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Back to Poems from the Hoot

The Slow Taste Eden

Rhina P. Espaillat and Len Krisak were the featured readers at the October 1st Hoot. The vigorous
response of the packed house testified to the power of their voices. Among readers after the break was
Andrew Periale of Strafford, NH. A puppeteer and playwright by trade, he carries a pen for poetry in his
back pocket. After reading Charles Simic's "The Secret of the Yellow Room," Andrew was moved to
pen the real story on Sloths. Some of Simic's syntax snuck in-a tribute, not a steal:


The Slow Taste Eden

Sloths rest, hanging by their toes
From steaming emerald canopy,
Move glacially despite the heat,
Pass jungle nights ingesting leaves,
The days dozing on Nature's ceiling.

The silky plush of mammal fur
Hangs limply, damply off their backs
Green with algae: camouflage.
Sleeping slothlings cling,
Inhaling mother's scent as they nuzzle close.

A meal may be digested for a month.
Just once a week they rouse themselves to pee,
Sigh, then afterward not even that.
Majestic stupor. Stirring only at midnight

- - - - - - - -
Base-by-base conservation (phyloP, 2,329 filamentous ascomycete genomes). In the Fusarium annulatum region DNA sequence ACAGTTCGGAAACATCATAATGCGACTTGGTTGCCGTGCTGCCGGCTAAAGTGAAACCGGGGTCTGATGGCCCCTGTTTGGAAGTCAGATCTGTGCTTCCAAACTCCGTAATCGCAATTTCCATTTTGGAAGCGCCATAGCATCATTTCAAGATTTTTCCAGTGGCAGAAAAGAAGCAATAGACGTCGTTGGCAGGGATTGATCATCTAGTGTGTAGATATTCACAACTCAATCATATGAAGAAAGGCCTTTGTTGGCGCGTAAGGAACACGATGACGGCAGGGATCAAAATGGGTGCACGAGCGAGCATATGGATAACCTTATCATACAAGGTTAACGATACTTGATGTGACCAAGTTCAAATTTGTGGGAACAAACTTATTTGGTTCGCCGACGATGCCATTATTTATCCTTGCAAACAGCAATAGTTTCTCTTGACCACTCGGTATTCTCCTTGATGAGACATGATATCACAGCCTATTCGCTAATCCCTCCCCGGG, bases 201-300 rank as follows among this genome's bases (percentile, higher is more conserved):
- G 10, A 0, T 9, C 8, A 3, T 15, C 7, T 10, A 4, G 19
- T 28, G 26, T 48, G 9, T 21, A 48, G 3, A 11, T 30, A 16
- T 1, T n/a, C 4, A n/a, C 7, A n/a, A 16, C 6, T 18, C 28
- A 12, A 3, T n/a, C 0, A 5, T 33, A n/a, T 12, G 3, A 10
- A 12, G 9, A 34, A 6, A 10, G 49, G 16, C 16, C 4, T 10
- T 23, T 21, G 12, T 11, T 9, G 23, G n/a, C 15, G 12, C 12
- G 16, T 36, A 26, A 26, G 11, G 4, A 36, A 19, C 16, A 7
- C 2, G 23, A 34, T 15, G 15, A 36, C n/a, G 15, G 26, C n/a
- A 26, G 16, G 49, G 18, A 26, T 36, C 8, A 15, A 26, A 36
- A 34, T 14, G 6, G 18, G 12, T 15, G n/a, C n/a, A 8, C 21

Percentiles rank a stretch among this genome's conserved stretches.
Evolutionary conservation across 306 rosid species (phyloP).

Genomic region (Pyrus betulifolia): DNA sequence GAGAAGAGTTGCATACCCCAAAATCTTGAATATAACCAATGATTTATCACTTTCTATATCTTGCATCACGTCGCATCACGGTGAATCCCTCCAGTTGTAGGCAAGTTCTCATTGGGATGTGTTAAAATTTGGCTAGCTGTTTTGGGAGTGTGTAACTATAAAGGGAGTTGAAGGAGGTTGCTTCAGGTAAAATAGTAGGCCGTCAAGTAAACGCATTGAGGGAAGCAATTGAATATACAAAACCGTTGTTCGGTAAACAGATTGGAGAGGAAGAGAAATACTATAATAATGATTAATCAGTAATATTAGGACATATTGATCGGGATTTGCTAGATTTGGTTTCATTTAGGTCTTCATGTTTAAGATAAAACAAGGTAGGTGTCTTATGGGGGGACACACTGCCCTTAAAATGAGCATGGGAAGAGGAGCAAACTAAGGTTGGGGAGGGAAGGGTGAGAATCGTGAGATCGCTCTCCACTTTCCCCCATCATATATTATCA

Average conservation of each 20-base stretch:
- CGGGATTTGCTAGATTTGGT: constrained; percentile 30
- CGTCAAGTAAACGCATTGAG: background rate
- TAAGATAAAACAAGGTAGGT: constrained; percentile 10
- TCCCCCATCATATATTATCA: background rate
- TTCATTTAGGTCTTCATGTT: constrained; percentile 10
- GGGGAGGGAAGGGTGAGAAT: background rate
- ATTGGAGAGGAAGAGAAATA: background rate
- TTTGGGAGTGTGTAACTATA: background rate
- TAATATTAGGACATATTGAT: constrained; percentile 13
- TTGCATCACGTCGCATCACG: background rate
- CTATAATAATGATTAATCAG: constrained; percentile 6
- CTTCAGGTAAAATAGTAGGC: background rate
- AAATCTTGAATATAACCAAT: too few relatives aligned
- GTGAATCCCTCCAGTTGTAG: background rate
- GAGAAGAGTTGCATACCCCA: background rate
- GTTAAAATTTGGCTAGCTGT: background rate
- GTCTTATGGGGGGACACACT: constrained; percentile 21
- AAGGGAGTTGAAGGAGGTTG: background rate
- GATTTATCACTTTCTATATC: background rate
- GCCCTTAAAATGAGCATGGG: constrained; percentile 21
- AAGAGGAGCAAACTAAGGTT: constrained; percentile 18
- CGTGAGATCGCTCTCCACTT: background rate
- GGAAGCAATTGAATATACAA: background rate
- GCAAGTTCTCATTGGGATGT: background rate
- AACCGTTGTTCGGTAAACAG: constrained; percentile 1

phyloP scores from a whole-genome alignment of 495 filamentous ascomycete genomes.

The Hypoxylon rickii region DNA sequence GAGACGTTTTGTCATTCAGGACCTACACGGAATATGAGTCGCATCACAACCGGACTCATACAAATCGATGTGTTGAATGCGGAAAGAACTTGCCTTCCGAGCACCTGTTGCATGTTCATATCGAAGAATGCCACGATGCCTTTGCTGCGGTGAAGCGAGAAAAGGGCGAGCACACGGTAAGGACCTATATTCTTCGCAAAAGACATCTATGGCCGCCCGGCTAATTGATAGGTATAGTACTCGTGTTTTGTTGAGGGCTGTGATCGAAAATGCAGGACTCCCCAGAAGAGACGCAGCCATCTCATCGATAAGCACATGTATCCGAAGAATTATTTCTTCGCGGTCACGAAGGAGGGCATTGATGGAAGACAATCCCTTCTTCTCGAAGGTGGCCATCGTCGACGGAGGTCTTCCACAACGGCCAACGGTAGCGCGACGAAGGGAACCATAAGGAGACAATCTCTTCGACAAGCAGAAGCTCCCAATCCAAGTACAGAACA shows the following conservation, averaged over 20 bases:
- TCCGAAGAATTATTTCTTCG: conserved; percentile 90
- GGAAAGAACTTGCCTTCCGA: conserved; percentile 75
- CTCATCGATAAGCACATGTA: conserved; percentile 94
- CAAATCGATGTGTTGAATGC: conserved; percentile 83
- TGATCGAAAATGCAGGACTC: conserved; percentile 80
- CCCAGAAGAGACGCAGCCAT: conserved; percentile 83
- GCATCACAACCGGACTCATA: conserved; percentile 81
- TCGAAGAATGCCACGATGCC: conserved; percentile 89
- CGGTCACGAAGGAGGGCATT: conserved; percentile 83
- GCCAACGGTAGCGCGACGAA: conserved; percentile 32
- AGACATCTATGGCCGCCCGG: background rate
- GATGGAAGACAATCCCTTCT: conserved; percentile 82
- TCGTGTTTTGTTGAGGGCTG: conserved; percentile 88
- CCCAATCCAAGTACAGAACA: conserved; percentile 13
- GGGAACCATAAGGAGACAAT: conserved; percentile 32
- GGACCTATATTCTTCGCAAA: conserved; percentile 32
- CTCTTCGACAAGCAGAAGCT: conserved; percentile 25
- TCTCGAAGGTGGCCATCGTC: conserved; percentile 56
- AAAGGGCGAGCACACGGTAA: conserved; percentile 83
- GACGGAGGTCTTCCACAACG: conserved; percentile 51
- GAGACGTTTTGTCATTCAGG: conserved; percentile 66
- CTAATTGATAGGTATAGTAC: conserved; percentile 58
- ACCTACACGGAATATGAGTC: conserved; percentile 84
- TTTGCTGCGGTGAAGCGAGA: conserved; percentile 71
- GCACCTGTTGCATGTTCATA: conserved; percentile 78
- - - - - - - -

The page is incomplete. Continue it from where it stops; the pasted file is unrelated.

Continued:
To change trees beneath the yellow moon.

--Andrew Periale

Try this out loud. It won't read fast. Those pentameter lines with their two and three syllable words, their long vowels, slow the pace. And then there's that dozing quality of the "s" sounds-the alliteration-especially in lines 9 & 10. Not to mention the pause caused by pondering glacial movement in sweltering heat. We not only get to see these furry, algae coated mammals but also to feel them as well. Feel like them-hanging out, ingesting leaves. And as we watch them changing trees under a yellow moon, we get a hint of the significance of the poem's title. Can it be that velocity results
in Paradise Lost? --JP

"The Slow Taste Eden" copyright Andrew Periale, 2003. Andrew is the editor of PUPPETRY INTERNATIONAL magazine, and the creator of the cowboy crooner, Woody-Boy Johnson, whose CD of original songs has sold dozens of copies! Note: To be considered for publication, Poems from the Hoot should not exceed nineteen lines.

Note: To be considered for publication in this space, poems read at The Poetry Hoot should not
exceed nineteen lines. Line length should be limited to fifteen words.



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